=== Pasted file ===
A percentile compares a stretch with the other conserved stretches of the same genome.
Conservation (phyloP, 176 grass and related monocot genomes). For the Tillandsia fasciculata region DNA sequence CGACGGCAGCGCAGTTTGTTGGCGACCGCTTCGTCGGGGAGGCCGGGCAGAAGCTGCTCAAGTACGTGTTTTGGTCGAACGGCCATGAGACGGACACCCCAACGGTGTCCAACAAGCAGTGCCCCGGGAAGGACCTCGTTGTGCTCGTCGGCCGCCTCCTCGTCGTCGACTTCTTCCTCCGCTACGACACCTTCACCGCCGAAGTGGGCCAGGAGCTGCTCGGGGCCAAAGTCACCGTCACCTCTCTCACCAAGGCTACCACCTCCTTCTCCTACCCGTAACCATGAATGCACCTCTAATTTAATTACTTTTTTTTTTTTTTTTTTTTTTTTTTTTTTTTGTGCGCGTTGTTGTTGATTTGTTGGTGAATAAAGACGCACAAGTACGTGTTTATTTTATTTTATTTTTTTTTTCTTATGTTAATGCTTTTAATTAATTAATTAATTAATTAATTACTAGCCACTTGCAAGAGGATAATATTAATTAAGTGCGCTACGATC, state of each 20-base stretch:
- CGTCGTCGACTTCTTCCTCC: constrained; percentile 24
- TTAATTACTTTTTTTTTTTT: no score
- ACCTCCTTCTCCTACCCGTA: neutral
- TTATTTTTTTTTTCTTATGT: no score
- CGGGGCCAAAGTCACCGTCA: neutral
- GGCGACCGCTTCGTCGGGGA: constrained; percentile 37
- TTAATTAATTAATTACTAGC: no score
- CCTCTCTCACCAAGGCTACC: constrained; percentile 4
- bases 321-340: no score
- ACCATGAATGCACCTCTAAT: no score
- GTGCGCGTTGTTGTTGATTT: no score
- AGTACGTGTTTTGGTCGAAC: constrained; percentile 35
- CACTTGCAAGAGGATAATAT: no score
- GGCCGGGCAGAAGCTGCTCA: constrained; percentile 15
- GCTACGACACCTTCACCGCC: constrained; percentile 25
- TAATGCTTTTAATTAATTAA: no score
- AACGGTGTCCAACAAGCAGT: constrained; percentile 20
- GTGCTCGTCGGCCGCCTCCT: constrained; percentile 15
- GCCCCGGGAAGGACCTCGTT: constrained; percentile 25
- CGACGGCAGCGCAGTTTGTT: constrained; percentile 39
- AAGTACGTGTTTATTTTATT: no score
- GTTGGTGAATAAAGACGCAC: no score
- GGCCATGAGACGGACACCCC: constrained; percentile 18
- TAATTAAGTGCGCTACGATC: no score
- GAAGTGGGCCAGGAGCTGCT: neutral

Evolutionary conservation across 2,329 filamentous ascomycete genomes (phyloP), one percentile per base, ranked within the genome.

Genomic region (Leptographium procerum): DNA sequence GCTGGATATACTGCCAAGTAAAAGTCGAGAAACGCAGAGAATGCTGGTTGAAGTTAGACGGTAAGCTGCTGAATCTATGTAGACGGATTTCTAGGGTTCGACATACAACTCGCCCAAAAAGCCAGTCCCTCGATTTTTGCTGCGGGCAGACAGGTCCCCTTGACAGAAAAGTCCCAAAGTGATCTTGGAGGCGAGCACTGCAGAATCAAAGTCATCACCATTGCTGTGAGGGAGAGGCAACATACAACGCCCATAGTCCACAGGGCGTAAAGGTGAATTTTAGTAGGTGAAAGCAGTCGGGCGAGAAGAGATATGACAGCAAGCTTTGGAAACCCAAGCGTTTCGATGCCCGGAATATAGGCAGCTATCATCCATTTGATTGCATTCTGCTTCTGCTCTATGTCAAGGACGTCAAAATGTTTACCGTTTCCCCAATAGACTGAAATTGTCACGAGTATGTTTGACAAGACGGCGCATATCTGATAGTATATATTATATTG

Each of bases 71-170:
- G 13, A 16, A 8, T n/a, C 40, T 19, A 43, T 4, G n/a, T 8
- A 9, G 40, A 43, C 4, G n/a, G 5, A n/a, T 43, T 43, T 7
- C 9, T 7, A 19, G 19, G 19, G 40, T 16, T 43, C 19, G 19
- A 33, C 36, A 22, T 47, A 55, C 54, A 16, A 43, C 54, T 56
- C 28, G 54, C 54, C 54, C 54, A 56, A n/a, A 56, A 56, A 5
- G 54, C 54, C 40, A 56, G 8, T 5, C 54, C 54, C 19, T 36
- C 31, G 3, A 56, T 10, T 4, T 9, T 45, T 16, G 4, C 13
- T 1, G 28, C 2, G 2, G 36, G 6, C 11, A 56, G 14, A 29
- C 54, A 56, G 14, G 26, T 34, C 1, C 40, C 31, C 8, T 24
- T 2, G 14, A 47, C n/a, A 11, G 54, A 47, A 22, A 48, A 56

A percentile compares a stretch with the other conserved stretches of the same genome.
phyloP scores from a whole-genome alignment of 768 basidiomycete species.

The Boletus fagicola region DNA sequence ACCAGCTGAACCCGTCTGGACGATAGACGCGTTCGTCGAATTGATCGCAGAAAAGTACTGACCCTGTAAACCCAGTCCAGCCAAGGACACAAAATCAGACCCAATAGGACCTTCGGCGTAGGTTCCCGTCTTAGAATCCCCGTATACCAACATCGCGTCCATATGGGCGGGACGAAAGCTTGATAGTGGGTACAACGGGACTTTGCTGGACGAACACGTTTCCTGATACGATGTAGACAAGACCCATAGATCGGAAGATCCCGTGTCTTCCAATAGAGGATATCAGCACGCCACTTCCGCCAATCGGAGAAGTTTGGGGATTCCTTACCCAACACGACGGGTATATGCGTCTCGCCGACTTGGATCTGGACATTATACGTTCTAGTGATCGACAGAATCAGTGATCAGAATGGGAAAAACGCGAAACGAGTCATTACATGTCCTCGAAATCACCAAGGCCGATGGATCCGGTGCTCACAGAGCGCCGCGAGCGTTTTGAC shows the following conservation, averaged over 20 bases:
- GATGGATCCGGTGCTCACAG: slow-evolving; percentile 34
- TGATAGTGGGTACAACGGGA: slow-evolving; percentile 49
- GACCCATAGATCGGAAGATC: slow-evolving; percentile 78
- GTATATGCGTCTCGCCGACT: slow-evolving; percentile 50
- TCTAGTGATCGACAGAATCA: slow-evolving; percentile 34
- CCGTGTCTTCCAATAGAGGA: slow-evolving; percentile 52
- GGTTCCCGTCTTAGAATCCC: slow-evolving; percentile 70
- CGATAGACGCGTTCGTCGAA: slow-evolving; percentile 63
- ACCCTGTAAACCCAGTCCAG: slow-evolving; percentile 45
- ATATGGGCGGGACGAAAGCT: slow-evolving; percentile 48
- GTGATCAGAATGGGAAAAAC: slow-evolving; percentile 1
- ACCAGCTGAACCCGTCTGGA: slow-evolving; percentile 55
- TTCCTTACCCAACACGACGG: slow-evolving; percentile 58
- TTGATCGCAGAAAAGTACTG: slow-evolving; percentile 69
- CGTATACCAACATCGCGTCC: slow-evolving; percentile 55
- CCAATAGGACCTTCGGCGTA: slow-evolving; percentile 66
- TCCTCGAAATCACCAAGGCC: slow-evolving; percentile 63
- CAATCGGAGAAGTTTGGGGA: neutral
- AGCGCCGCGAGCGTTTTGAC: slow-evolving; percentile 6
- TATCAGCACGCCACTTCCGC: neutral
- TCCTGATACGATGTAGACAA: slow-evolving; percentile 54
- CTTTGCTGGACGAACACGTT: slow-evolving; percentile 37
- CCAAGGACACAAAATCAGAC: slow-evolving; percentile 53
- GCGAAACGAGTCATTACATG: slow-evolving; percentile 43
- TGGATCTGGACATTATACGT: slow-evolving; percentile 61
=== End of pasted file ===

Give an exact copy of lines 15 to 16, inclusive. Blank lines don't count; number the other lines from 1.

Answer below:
- CACTTGCAAGAGGATAATAT: no score
- GGCCGGGCAGAAGCTGCTCA: constrained; percentile 15